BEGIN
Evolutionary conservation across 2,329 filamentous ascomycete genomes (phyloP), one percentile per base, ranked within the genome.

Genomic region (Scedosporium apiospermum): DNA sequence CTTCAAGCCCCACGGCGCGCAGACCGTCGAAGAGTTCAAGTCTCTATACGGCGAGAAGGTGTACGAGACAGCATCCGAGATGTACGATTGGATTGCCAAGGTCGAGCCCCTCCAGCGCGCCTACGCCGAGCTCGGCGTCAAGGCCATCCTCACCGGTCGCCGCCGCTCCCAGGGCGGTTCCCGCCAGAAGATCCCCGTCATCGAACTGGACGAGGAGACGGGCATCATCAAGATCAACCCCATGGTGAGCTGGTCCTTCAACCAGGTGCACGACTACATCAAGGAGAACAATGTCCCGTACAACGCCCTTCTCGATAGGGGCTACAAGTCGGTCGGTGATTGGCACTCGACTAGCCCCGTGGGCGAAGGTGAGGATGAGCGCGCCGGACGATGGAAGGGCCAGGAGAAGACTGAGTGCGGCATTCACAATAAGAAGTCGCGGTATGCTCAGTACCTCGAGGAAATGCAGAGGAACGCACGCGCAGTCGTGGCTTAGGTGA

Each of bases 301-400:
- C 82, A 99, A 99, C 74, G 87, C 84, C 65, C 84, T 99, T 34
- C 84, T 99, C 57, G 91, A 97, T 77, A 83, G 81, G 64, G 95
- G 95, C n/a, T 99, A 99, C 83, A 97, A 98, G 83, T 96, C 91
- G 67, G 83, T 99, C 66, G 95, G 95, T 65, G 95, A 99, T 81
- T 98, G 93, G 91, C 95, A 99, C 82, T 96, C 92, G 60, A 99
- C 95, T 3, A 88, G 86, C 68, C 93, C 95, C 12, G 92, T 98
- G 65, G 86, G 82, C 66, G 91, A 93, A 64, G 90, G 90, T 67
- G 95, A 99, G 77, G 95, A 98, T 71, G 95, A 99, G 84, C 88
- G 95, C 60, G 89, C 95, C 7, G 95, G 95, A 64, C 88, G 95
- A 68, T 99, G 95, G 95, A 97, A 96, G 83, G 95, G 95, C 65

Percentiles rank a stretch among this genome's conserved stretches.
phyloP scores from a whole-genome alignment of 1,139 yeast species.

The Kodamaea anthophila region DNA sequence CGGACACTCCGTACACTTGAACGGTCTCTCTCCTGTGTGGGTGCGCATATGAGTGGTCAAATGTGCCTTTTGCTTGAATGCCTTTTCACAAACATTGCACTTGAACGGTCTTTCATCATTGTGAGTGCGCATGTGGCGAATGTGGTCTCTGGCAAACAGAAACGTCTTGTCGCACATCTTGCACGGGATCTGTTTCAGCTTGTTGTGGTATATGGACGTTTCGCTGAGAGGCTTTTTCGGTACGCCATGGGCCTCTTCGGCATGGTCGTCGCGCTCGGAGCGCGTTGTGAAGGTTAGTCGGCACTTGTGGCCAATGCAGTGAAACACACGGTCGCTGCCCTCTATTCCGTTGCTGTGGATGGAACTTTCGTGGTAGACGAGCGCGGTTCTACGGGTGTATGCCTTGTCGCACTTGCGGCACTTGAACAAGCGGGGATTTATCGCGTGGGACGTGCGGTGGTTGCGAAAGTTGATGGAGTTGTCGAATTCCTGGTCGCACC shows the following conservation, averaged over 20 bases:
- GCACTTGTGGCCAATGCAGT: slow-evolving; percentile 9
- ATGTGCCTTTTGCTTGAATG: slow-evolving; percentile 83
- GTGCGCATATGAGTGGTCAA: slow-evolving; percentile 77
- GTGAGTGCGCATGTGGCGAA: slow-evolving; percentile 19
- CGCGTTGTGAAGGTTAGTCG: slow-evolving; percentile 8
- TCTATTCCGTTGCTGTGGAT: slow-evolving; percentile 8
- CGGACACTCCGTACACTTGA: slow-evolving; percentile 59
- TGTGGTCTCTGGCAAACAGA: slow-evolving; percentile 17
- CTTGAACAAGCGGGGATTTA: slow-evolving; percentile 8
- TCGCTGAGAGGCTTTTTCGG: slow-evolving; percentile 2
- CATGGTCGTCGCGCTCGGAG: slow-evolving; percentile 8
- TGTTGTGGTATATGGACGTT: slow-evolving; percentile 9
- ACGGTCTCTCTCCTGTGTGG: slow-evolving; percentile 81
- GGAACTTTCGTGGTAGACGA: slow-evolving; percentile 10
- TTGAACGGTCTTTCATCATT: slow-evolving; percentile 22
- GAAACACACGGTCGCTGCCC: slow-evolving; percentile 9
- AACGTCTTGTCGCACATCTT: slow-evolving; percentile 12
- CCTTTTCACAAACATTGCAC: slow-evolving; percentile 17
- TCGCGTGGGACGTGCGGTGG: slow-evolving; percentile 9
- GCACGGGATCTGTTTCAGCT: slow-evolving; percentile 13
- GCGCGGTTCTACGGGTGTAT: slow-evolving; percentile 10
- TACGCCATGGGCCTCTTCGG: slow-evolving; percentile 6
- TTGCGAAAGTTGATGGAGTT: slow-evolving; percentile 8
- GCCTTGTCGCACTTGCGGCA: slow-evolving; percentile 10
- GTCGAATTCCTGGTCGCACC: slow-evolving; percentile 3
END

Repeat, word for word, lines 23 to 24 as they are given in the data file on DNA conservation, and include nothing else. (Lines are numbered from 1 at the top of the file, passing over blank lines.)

- CGGACACTCCGTACACTTGA: slow-evolving; percentile 59
- TGTGGTCTCTGGCAAACAGA: slow-evolving; percentile 17